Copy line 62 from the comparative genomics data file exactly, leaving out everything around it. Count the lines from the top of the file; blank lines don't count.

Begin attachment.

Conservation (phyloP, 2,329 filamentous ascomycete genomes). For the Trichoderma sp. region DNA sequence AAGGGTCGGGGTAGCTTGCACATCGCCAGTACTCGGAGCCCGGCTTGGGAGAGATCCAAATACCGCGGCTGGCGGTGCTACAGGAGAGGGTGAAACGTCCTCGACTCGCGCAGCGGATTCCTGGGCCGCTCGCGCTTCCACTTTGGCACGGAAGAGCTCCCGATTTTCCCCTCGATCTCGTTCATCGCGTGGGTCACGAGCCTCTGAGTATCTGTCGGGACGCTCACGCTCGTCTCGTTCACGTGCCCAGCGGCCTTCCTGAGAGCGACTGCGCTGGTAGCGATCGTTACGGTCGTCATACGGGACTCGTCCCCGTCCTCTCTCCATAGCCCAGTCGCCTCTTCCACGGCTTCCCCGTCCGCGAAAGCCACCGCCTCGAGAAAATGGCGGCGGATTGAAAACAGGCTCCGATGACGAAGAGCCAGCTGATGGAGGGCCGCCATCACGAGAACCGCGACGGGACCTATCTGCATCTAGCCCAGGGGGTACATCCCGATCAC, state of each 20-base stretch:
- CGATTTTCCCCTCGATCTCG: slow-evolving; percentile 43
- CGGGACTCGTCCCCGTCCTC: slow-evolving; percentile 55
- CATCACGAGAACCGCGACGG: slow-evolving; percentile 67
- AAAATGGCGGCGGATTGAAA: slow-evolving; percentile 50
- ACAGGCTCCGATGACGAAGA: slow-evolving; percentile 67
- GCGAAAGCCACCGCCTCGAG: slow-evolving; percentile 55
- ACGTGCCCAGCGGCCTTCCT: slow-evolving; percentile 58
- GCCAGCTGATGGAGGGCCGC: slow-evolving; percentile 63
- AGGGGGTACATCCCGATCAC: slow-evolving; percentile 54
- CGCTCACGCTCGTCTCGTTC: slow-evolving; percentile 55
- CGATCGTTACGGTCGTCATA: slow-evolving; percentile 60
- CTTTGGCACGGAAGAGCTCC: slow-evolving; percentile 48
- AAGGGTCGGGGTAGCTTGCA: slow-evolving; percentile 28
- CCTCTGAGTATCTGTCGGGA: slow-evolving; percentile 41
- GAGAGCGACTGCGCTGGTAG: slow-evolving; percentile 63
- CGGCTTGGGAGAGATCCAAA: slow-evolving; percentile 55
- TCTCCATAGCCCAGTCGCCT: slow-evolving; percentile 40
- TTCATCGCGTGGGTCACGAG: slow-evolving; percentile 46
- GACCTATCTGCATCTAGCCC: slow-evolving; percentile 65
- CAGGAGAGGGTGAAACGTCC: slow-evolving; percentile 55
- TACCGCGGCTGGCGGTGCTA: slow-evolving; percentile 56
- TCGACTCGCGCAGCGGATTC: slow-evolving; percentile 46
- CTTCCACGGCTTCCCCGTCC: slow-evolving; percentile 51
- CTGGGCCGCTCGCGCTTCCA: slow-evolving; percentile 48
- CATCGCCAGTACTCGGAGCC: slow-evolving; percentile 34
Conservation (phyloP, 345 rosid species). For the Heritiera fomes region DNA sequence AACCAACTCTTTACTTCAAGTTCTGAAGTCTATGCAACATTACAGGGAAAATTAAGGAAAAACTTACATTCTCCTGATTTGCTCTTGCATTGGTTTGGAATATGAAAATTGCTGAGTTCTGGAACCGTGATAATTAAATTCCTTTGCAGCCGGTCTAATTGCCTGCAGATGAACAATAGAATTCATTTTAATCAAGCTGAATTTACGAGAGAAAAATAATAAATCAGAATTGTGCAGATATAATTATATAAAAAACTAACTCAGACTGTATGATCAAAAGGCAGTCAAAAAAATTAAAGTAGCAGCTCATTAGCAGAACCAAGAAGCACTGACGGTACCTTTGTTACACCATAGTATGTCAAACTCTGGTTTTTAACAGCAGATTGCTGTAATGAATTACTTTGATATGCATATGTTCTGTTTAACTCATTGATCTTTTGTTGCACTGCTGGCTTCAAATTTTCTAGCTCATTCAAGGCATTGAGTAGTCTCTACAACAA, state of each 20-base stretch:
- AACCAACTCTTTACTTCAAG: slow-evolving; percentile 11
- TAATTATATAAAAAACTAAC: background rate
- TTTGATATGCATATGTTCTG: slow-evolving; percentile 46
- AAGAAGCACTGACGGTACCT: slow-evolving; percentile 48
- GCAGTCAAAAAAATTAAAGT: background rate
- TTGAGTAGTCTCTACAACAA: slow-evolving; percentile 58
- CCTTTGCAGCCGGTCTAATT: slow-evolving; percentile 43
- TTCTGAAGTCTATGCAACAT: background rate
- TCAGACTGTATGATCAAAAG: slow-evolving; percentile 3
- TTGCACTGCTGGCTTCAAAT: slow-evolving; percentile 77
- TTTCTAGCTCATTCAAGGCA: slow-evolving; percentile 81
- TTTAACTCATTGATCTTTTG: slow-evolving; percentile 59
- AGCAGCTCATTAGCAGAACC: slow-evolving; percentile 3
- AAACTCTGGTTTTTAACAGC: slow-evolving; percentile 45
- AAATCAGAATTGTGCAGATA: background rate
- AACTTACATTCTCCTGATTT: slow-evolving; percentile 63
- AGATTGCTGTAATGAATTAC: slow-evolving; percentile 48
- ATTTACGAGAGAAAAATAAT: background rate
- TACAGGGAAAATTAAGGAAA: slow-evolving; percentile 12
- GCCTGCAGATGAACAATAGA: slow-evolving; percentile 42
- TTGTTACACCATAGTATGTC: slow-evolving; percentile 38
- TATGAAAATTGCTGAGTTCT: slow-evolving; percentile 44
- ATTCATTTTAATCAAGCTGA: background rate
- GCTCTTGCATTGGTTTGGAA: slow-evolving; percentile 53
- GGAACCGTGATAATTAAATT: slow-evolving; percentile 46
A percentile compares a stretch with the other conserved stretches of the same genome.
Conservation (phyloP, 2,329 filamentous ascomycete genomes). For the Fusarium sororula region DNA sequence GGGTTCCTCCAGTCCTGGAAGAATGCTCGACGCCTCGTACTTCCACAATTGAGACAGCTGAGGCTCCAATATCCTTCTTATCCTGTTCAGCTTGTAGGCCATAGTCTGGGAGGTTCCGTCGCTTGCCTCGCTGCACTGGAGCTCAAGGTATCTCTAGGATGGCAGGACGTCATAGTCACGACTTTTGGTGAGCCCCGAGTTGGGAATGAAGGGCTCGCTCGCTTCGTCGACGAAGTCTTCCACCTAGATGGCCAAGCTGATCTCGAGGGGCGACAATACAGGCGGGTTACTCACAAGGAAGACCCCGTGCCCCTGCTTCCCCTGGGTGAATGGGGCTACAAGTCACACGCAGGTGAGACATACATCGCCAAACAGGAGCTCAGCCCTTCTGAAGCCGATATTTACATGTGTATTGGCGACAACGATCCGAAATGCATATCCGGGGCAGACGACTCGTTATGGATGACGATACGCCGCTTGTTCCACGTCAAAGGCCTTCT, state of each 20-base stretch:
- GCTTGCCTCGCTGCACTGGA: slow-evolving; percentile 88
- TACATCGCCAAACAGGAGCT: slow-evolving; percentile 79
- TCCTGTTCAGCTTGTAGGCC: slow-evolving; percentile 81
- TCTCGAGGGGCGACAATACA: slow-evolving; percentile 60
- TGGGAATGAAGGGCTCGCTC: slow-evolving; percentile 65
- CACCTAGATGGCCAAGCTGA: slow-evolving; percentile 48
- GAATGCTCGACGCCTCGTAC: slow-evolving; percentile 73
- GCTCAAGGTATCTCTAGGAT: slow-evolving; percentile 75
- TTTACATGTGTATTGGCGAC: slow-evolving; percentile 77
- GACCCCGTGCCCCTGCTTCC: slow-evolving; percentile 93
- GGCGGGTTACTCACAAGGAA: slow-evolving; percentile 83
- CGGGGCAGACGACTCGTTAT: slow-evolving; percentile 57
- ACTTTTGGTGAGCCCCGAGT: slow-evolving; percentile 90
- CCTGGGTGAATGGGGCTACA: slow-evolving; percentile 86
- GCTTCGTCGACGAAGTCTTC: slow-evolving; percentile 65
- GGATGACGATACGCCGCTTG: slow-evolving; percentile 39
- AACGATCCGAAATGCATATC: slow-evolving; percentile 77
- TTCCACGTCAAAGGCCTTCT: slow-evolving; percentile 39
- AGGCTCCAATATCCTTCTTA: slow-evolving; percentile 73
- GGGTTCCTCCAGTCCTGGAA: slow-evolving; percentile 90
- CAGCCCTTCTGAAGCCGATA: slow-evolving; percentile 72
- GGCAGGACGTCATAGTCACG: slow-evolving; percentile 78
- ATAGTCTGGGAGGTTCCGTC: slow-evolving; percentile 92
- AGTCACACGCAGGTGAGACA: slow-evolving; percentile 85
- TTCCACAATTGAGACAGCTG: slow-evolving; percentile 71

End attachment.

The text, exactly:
- GCTCAAGGTATCTCTAGGAT: slow-evolving; percentile 75